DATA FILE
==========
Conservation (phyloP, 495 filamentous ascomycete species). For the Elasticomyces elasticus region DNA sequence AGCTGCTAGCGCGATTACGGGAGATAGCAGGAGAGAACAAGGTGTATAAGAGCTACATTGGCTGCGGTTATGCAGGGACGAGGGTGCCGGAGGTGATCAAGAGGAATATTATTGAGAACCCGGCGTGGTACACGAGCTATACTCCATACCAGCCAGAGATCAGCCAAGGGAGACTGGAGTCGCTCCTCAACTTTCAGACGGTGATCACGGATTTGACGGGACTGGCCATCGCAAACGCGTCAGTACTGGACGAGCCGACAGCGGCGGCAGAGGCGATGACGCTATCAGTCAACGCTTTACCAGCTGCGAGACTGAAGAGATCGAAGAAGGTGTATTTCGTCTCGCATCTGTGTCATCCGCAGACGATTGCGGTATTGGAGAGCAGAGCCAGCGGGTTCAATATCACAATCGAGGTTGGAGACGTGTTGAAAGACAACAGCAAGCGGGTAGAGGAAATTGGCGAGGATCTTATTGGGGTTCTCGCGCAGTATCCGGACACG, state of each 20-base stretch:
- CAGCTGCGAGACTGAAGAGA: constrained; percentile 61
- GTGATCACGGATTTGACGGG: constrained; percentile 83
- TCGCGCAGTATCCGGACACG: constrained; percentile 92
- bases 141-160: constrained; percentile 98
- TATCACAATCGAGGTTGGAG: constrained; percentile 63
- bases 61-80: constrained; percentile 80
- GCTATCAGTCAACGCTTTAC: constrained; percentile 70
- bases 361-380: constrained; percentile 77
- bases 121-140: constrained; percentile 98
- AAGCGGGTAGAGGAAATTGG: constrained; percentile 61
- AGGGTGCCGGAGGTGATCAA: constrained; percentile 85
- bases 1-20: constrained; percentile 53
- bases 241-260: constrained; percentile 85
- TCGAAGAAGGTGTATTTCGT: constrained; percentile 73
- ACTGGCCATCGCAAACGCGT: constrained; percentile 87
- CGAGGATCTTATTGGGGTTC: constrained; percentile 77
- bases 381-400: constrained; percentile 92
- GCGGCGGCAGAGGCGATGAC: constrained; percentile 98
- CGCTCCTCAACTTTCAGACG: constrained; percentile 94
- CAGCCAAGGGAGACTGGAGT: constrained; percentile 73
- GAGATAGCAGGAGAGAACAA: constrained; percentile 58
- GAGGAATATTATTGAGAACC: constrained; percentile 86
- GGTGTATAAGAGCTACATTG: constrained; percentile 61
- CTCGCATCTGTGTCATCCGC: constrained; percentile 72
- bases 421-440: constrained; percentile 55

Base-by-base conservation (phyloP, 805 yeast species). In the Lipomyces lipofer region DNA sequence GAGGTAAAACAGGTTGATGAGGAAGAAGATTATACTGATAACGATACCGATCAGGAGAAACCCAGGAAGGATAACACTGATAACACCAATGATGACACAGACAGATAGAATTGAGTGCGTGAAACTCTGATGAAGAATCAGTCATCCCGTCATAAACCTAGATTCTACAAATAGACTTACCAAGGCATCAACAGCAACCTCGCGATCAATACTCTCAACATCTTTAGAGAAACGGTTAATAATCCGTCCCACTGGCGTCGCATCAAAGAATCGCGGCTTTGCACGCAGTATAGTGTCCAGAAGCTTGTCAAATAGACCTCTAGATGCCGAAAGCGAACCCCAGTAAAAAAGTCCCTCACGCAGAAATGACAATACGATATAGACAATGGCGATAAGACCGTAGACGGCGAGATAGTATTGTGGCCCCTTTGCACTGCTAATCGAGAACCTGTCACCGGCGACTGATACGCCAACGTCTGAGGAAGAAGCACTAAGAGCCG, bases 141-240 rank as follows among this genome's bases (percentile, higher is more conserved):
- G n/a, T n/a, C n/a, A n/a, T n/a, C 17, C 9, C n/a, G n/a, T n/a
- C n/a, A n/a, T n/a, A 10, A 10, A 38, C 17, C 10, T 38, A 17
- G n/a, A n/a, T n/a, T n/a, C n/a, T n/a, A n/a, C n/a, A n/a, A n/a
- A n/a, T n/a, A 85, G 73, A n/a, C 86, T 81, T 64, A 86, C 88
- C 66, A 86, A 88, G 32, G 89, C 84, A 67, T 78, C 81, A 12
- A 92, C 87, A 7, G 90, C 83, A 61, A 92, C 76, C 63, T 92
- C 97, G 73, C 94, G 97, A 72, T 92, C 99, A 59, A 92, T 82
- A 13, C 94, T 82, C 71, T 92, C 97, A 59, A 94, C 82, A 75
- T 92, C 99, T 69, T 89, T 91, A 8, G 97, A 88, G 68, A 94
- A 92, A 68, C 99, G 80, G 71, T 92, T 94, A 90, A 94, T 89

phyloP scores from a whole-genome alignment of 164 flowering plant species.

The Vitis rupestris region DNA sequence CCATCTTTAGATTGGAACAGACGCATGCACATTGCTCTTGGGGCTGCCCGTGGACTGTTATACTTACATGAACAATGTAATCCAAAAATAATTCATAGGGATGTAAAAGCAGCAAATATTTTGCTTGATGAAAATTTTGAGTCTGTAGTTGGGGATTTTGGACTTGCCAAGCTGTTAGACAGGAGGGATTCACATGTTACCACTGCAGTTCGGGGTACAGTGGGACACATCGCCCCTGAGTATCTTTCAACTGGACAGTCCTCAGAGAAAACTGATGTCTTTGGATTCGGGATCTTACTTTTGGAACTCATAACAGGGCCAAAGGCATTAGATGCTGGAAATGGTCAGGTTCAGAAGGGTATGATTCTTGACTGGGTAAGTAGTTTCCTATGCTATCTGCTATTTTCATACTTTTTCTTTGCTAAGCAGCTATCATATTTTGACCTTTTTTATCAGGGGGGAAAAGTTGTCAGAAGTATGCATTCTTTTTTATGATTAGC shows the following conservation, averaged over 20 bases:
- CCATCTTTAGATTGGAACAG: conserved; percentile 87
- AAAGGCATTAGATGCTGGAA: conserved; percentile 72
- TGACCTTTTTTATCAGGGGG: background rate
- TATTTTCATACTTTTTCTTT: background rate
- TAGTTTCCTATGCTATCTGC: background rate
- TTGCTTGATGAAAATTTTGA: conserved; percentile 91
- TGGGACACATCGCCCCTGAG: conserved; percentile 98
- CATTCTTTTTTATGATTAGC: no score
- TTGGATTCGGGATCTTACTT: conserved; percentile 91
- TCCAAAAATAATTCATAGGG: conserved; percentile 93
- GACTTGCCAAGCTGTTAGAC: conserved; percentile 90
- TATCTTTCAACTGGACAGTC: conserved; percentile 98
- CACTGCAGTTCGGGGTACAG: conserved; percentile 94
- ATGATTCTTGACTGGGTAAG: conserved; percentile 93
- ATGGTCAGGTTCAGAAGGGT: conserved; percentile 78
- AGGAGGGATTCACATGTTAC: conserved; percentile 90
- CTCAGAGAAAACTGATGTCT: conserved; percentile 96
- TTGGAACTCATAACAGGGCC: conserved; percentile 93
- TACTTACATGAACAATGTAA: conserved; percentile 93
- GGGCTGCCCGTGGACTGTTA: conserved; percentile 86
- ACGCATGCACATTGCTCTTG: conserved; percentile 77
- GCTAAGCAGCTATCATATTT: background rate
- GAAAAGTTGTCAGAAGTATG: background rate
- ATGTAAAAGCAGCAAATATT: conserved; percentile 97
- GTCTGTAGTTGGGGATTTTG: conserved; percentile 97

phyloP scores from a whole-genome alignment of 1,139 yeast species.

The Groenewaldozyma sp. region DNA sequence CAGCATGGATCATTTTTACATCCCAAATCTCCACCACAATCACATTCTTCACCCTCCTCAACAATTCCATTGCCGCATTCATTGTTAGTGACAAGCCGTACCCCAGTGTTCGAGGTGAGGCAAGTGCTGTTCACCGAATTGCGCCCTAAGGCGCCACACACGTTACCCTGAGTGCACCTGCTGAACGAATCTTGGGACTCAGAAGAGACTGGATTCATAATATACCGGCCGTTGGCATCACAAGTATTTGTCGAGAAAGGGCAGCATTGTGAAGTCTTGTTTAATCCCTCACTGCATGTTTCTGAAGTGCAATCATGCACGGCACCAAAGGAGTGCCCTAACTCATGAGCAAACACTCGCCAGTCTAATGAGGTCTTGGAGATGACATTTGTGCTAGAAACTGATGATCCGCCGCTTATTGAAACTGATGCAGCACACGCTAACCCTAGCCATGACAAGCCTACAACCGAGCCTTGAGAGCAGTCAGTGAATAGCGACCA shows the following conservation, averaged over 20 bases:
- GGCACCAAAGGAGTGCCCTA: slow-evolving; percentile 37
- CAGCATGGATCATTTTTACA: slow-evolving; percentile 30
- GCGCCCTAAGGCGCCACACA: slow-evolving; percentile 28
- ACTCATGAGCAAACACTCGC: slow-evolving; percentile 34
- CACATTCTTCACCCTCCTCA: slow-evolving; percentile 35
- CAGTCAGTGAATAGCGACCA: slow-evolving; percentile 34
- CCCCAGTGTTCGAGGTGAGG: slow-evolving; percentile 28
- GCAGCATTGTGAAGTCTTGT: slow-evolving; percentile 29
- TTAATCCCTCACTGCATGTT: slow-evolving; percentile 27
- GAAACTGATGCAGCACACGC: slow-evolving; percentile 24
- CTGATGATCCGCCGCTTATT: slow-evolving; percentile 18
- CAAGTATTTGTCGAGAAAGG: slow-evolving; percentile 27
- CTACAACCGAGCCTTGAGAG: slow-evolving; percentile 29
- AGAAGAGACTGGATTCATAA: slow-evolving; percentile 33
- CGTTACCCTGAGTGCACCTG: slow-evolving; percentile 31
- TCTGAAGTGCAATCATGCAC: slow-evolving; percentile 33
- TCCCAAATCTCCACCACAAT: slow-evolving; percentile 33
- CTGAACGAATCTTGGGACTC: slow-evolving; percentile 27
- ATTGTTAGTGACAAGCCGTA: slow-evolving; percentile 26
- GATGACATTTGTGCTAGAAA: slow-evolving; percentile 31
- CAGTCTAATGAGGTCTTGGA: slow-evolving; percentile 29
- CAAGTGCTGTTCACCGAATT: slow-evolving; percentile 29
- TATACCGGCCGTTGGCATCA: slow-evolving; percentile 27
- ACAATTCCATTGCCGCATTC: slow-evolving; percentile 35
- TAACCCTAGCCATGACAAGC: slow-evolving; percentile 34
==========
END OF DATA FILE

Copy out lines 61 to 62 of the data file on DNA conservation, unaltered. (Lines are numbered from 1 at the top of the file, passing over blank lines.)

- GCTAAGCAGCTATCATATTT: background rate
- GAAAAGTTGTCAGAAGTATG: background rate